Britain’s Ethics Dividend
by Geoff King, Research Team Leader

Just 100 days to go until Brexit, and uncertainty surrounding the UK’s business landscape continues unabated.

The jury is out over whether this is primarily an opportunity or a threat to the economy in the long-run. Mr Brexit himself, Jacob Rees-Mogg, believes we won’t know the full economic consequences for a very long time, while many forecasters predict economic difficulties in the shorter term, including rising prices for consumers and lost international competitiveness in key sectors.

International competitiveness is central to the Brexit debate, and Brexiteers (and presumably Remainers too) will have been cheered by recent forecasts that have revised down the scale of loss of city jobs.

Indeed, indications suggest that London’s position as the world’s leading financial centre has not yet been relinquished. James Quinn in The Telegraph suggests that – along with factors such as the UK’s skilled workforce and cultural attractions – business culture in the UK is one of the factors that continues to drive London’s competitiveness versus other financial centres.

And the intangible business culture across the UK does seem to provide a potential competitive edge, according to recent research by Savanta ComRes for the Institute of Business Ethics.


Workplace Ethics
Savanta ComRes surveyed more than 6,000 employees across eight European countries. Out of these eight countries, UK employees are the least likely to have witnessed illegal or unethical practices at work in the past year. These practices include people being treated inappropriately or unethically, misreporting hours worked, and safety violations.

Proportion who in the past year at work have been aware of conduct by their employer or colleagues that violated either the law or the organisation's ethical standards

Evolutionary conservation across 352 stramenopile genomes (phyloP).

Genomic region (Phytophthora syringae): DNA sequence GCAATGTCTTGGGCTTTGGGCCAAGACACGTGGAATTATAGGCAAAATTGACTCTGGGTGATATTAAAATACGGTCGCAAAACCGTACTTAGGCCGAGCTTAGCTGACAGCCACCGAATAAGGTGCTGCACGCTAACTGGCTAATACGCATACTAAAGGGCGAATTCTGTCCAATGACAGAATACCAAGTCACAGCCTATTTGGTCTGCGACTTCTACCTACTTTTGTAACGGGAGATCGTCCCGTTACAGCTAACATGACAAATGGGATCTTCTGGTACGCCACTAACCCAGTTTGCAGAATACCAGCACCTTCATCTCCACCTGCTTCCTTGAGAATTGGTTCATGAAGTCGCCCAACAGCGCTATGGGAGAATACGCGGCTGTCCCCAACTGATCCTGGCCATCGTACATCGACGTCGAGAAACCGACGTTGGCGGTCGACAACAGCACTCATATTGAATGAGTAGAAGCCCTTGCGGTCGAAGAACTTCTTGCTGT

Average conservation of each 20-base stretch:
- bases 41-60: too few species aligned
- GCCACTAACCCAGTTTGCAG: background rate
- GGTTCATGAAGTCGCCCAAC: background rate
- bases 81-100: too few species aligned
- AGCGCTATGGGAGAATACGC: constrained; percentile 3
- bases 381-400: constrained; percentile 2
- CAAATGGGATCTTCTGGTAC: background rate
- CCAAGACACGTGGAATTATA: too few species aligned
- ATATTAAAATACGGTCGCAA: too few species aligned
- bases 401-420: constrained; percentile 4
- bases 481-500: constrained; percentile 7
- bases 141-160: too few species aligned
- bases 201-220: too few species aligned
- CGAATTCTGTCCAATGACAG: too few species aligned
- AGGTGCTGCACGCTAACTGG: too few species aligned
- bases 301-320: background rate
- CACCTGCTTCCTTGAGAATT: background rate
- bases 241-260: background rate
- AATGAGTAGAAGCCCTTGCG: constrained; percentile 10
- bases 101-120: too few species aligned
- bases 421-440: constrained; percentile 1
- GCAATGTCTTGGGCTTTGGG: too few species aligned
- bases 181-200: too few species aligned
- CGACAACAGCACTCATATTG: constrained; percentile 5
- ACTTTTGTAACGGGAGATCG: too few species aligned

In cases where UK employees had been aware of misconduct at work, most reported the incidents (67%) - again, this is a higher proportion than in other European countries.

Proportion of employees who are aware of legal or ethical violations who raised or spoke up about concerns with management, another appropriate person, or through other mechanisms


Related to this, two-thirds of UK employees say their organisation has a mechanism for reporting misconduct confidentially (64%). Of other European countries, only in Ireland did more than half say their organisation has such a system (55%), while only a third of French employees say this is the case (33%).

Proportion who say their organisation provides employees with a means of reporting misconduct confidentially, without giving their name or other information that could easily identify them


It was encouraging to uncover other favourable features of UK business culture, such as a lower proportion (only 12%) who have felt pressured to compromise organisational standards of ethical conduct (16% across Europe), and more than half (56%) who said their organisation provided training on standards of ethical conduct (39% across Europe).

In a recent Savanta ComRes poll for the Daily Express, more than half of voters thought the UK should position itself post-Brexit as ‘the lowest-tax, business-friendliest country in Europe’ (65%). Perhaps the UK should also be seeking to promote its high standards of workplace ethics and transparency as a means of trying to insure itself against - what both sides in the Brexit debate concede is - a highly uncertain outlook.